Why and how to use an SMB when diving?
Updated: Jul 7, 2019
Using an SMB is an essential skill to be a safe and independent diver.
It's use is now part of the PADI Open Water course but many divers in training often only get one quick shot at it.
Let’s have a closer look at different types of surface marker buoys and how to use a safety sausage comfortably.
What is an SMB?
Firstly, there is a certain amount of confusion between SMB and DSMB.
A Surface Marker Buoy (SMB) on paper is actually a smallish round/oval inflatable buoy that you drag along for the whole duration of your dive to signal to the boat your location. This can be useful when doing activities in shallow water, for instance scientific surveys, where boat traffic could be an issue. The instructor may also deploy it on first dives in shallow water to protect trainee divers who are still learning buoyancy skills, when boats are present on the surface.
Alternatively, a ’permanent’ SMB (same device as above) could be left at your point of entry to signal to boats that divers are in the vicinity. This is especially useful in areas that are not marked by big boat buoys and are not established as regular dive sites.
The more commonly used Delayed Surface Marker Buoys (DSMB), that most of us have shortened to SMB or safety sausage, are the ones you would have tried on your Open Water course. They are an essential part of a diver’s equipment kit and every diver should have one. If you are boat diving, you really shouldn’t be in the water without one. They look like a big, long, often orange, inflatable sausage and may vary in size but usually are at least a meter long. They are often attached to a spool of string and the diver or the dive guide will launch it towards the end of the dive when the group is about to start their safety stop.
Why is the SMB such an essential piece of kit?
As you may have guessed by the name, the Surface Marker Buoy marks your position on the surface and this is very useful when a boat has to come pick you up. When there is swell and strong current having a 1.5meter bright orange tube to wave about in the air is much more effective than tiny hooded, dark wetsuit clad figures waving to attract the boat captain’s attention. So a DSMB will help you to be found by the boat and not get lost at sea: very useful, you might even say essential.
It is also quite handy when the current suddenly picks up or turns and you want to signal to the captain that this is happening. In this case you may launch the DSMB a little earlier so that the boat has seen your direction or speed change. Long deco stops may make divers drift so tech divers would use it in the same manner.
It also avoids waiting too long for the boat to get ready to come pick you up, the captain sees the SMB launched - in leisure diving that usually means the divers will be on the surface in 3 or so minutes - he can then start getting ready to come get you and be close by when you surface.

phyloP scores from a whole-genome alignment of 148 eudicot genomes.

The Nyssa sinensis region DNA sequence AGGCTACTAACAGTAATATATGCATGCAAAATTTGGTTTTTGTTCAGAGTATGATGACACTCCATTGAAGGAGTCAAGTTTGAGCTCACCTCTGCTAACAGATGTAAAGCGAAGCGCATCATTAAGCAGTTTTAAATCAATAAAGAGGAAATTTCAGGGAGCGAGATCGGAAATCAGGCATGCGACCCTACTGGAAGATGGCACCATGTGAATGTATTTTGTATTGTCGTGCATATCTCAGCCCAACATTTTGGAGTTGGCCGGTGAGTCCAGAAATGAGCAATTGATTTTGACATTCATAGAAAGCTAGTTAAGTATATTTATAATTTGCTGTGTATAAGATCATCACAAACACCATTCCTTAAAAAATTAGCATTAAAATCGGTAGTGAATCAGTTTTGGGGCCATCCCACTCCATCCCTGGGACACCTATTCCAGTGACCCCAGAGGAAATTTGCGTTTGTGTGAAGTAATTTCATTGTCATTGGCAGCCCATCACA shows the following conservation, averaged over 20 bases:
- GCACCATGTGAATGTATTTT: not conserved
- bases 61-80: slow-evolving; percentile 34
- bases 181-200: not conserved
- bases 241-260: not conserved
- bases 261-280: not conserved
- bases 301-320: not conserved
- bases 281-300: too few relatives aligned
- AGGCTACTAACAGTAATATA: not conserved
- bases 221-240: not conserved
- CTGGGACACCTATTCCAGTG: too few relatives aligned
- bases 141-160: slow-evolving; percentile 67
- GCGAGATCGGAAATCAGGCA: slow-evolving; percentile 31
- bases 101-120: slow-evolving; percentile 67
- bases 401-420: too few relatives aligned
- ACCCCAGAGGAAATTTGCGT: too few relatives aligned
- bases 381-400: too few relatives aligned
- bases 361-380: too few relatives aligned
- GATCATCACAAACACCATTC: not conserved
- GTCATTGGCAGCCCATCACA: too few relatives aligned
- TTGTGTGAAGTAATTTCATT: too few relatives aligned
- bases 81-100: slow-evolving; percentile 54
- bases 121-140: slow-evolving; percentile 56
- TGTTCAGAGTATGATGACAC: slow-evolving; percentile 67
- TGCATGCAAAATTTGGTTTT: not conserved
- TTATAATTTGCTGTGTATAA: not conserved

For safety stops it is also a useful visual reference to keep your depth and keep the group together. It makes it easier to hold the stop, you can take your eyes off your computer and it gives the group a ‘centre’.
In any instance a DSMB, (which can also be used as an SMB) is useful to signal to boats you are there. You might see it up when doing skills in a shallow pool like sandy area or whilst doing a safety stop in strong current with heavy swell, the conditions or situation are not the same but the finality of the DSMB use is: shouting: “I am here! I am here! Do not come too close to me with your propellers/ come pick me up!”
How do you use an SMB ?
Techniques for launching an SMB vary widely and like in most things in diving it’s important to find what suits you. My technique is a hybrid between some tech stuff I learnt and a pretty common launch. When you send up your DSMB you don’t want it to drag you with it to the surface so the first thing you do is check that the spool is properly coiled and free of you, that no string is entangled in your gear and that you are in a good position to let it go quickly. In tech, this is even more important so one of the techniques I learnt when doing tech is to inflate the DSMB a little bit before launching so as to get it in a nice comfortable position. I do this by adding a little air from the escaped air from my regulator exhale, so I hold the opened end of the tube just above my inclined head and let a few bubbles go in. This make the DSMB stand vertically. I then organise myself so I have a finger through the spool (cleared so it can unravel) and the tip of the same finger and thumb holding the bottom of the sausage gently. I then use my alternate air source to blast in some air, enough for the sausage to be fully inflated on the surface (one good blast usually does it at 5m). This is what works for me. There are many other ways to do it out there so don’t hesitate to watch how others do it and then experiment till you find what is comfortable for you.
This is a skill you can practice during your PADI Drift Diver specialty for example, or that you will practice extensively during your PADI Divemaster internship. As a dive leader, it is essential to know how to use this safety equipment.
When diving in places with currents, check there is a safety sausage in the BCD pocket, if not buy one or borrow one but make sure you have one. After all it’s so much better when the boat picks you up straight away!